In the preferred embodiment which produces a uniform, downwardly directed flow of air within the booth interior, a limited number of individual powder collection units are connected by a common duct to a separate exhaust fan or blower unit. Each exhaust fan is effective to create a negative pressure within its associated powder collection units to draw air entrained, oversprayed powder material from the booth interior, downwardly through the floor of the booth and then into each of the powder collection chambers. The oversprayed powder material collects on the walls of the cartridge filters and "clean" air passes therethrough into clean air chambers associated with each powder collection unit. Pulsed jets of air are periodically introduced into the interior of the cartridge filter from air jet valves positioned thereabove to dislodge powder collected on the walls of the filters which then falls onto the angled fluidizing plate at the base of each powder collection chamber for removal. Each powder collection chamber has an outlet connected to a common header pipe, and a gate valve is positioned in each of these outlet lines. The system controller is effective to sequentially open and close the gate valves so that collected powder material is removed from the various powder collection units in sequence for transfer to the reclaim hopper associated with the powder kitchen.

The construction of the powder collection and recovery system herein provides a number of advantages. Because a number of exhaust or blower units are employed, each associated with a limited number of powder collection units, a more uniform and evenly distributed downward flow of air is created within the interior of the powder spray booth along its entire length. This is an improvement over systems having a single exhaust fan or blower because it has proven difficult to obtain a uniform negative pressure within a spray booth having the extreme length required to coat large objects such as vehicle bodies with only one blower unit. Servicing of the powder collection and recovery system herein is also made much easier than in prior designs. The reverse air jet valves are located at the top of the powder collection units for easy access, and the cartridge filters are easily removed from the powder collection chambers by one operator. Additionally, the walls of the powder collection chamber are made sufficiently thin so that they are vibrated when the reverse jets of air are activated to assist in the transfer of powder onto the porous plate.

In a particularly preferred embodiment which is the subject of parent European Patent Application No. 0701486 , the apparatus further comprises a primary hopper for receiving powder coating material, first transfer means, connected to the primary hopper, for transmitting powder coating material to said primary hopper, first means for sensing the quantity of powder coating material within the primary hopper and for causing the first transfer means to transmit powder coating material into the primary hopper when the quantity of powder coating material falls below a predetermined amount, a feed hopper, second transfer means, connected between the primary hopper and the feed hopper, for transmitting powder coating material under the application of negative pressure from the primary hopper to the feed hopper, and, second means for sensing the quantity of powder coating material within the feed hopper and for operating the second transfer means when the quantity of powder coating material falls below a predetermined amount.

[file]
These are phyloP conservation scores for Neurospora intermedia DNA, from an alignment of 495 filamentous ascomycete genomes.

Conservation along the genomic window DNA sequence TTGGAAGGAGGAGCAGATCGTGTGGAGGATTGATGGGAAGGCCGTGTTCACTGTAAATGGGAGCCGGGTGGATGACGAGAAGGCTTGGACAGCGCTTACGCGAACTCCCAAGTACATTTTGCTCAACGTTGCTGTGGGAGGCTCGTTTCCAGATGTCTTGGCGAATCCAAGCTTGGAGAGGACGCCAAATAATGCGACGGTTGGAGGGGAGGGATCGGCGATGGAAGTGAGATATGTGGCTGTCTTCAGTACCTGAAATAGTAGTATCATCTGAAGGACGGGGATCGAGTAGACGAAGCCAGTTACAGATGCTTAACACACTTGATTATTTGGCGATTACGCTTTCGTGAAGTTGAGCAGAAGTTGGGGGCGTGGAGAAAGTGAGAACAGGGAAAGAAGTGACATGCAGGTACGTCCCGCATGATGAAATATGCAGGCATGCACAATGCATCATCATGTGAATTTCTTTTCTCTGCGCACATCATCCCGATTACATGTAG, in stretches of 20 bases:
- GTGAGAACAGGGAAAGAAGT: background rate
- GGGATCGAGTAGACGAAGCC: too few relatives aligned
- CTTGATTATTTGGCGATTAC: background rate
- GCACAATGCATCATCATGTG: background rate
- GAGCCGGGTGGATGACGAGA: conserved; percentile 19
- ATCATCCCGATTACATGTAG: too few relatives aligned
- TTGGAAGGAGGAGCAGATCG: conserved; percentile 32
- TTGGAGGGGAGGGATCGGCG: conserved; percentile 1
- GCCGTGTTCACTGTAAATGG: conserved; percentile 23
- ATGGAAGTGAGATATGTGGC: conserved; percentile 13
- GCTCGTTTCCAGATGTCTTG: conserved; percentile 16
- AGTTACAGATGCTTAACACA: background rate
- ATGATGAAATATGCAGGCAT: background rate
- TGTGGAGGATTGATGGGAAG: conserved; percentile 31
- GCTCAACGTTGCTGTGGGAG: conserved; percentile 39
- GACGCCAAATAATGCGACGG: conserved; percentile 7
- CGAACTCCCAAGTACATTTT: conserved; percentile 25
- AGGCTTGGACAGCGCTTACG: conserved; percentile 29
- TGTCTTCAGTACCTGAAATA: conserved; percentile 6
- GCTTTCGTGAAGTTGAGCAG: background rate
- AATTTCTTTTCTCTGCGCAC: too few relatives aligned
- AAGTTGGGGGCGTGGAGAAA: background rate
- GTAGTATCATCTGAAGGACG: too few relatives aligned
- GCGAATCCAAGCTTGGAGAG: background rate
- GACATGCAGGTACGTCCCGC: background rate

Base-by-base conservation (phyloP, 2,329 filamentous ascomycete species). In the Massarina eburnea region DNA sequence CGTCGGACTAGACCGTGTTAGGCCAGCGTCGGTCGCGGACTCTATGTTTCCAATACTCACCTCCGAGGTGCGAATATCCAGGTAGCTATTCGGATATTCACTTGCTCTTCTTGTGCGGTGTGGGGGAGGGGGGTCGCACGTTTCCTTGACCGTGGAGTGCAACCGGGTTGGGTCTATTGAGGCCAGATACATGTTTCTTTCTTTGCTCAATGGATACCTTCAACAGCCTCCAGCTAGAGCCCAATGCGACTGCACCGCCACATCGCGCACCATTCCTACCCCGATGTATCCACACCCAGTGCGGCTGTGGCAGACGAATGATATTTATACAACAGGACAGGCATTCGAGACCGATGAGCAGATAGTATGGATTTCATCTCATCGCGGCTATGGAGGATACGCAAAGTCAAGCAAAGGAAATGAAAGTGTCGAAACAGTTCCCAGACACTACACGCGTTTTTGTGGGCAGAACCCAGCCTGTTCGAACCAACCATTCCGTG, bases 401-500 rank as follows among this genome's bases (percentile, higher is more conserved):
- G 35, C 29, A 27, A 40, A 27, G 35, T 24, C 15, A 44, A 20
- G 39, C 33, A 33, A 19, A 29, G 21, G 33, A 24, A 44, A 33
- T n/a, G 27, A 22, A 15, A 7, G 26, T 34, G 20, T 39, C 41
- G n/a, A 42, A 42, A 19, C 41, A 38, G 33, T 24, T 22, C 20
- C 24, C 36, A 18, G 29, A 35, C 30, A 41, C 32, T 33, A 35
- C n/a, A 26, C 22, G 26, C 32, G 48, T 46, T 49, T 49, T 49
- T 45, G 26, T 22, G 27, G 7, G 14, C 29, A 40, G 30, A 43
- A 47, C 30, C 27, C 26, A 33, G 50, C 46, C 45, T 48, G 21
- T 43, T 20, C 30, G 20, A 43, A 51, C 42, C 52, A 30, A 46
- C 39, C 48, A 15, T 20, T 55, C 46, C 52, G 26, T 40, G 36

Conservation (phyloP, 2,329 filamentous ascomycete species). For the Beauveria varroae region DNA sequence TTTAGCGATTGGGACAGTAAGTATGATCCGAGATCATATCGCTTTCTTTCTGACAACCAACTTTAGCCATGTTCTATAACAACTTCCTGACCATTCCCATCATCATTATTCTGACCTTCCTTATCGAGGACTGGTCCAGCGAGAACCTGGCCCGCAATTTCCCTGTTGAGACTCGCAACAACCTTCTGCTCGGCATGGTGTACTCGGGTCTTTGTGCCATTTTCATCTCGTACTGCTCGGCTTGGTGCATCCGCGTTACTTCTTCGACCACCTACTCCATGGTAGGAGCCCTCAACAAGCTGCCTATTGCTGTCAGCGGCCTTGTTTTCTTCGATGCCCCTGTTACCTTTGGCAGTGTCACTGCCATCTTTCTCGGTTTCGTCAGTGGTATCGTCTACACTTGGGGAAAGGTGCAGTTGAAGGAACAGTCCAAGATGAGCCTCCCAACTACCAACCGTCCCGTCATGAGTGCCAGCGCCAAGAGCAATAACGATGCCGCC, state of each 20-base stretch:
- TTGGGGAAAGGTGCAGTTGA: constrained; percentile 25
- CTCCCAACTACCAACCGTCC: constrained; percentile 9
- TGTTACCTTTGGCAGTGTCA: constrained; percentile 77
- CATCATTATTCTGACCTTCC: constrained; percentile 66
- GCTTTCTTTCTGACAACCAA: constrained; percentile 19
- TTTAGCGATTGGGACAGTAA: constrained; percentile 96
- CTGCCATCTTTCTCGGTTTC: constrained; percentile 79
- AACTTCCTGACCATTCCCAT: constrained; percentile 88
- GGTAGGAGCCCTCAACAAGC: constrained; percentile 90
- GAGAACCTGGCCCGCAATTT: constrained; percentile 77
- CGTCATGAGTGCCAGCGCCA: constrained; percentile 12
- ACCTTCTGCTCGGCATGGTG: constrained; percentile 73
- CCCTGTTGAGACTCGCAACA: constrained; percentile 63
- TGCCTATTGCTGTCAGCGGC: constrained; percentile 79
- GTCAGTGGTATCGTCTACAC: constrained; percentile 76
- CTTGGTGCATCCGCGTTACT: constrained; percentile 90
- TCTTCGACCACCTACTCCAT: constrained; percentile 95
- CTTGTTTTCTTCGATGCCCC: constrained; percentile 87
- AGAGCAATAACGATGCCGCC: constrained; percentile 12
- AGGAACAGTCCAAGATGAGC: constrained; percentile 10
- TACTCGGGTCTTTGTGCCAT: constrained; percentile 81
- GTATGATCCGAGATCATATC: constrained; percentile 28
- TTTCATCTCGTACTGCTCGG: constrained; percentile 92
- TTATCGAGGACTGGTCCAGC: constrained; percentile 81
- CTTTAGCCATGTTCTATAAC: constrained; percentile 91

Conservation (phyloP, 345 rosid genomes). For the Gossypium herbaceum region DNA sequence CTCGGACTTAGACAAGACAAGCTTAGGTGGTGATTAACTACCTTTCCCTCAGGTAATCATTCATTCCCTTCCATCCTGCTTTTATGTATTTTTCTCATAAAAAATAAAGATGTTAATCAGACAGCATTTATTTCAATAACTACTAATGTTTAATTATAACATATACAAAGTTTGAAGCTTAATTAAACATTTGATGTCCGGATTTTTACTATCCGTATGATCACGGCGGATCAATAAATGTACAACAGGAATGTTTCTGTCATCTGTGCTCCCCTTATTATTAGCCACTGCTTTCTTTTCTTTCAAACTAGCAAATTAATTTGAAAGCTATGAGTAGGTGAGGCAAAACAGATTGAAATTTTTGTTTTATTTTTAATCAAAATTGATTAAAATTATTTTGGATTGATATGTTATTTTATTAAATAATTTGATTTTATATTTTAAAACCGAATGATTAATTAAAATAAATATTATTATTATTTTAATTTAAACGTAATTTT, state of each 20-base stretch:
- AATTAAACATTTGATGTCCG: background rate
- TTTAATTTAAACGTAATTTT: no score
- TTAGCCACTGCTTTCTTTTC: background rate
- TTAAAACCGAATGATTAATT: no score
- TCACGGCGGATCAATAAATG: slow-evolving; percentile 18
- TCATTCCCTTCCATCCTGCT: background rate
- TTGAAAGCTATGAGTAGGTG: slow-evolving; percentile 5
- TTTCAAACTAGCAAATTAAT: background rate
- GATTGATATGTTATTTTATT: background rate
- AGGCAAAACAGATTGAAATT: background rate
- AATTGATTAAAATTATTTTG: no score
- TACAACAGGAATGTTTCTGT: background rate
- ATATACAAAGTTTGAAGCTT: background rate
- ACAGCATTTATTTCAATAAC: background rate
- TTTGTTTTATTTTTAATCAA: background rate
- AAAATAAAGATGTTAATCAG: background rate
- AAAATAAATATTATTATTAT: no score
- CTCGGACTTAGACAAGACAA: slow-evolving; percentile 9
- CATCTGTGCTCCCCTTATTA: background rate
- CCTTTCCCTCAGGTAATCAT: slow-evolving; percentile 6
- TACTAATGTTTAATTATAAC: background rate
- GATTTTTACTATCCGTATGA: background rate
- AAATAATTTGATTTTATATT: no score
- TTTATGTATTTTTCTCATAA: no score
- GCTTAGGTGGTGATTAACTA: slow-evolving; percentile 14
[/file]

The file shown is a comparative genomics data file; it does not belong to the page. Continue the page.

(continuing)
The apparatus is suitable for applying powder coating material onto large objects such as automotive, truck or other vehicle bodies, the powder spray booth defining a controlled area within which to apply powder coating material onto the vehicle bodies.

The apparatus may further include a "powder kitchen" located at a remote position from the powder spray booth and a number of feed hoppers located proximate the booth which receive powder coating material from the powder kitchen and supply it to automatically or manually manipulated powder spray guns associated with the booth. Oversprayed powder coating material is removed from the booth interior by a powder collection and recovery system which transmits the oversprayed powder back to the powder kitchen for recirculation to the powder spray guns.

An efficient means is provided for the transfer of powder coating material from a remote location, i.e. at the powder kitchen, to the feed hoppers located proximate the spray booth. This is accomplished by a powder transfer system which is operated using vacuum or negative pressure instead of positive pressure. The powder kitchen includes one or more primary hoppers each coupled to a powder receiver unit connected to a source of virgin powder coating material within the powder kitchen. A transfer line interconnects the primary hopper with a powder receiver unit associated with each of the feed hoppers at the spray booth. A first vacuum pump is operative to create a negative pressure within the powder receiver unit associated with the primary hopper to draw virgin powder material from the source into the powder receiver unit which, in turn, supplies powder to the primary hopper. A second vacuum pump applies a negative pressure within each powder receiver unit associated with the feed hoppers so that virgin powder material from the primary hopper located in the powder kitchen is drawn through the long transfer line into the powder receiver units associated with the feed hoppers in the vicinity of the spray booth. The powder receiver units at the spray booth fill their respective feed hoppers with powder, which, in turn, is transferred from the feed hoppers by powder pumps to powder spray guns within the spray booth.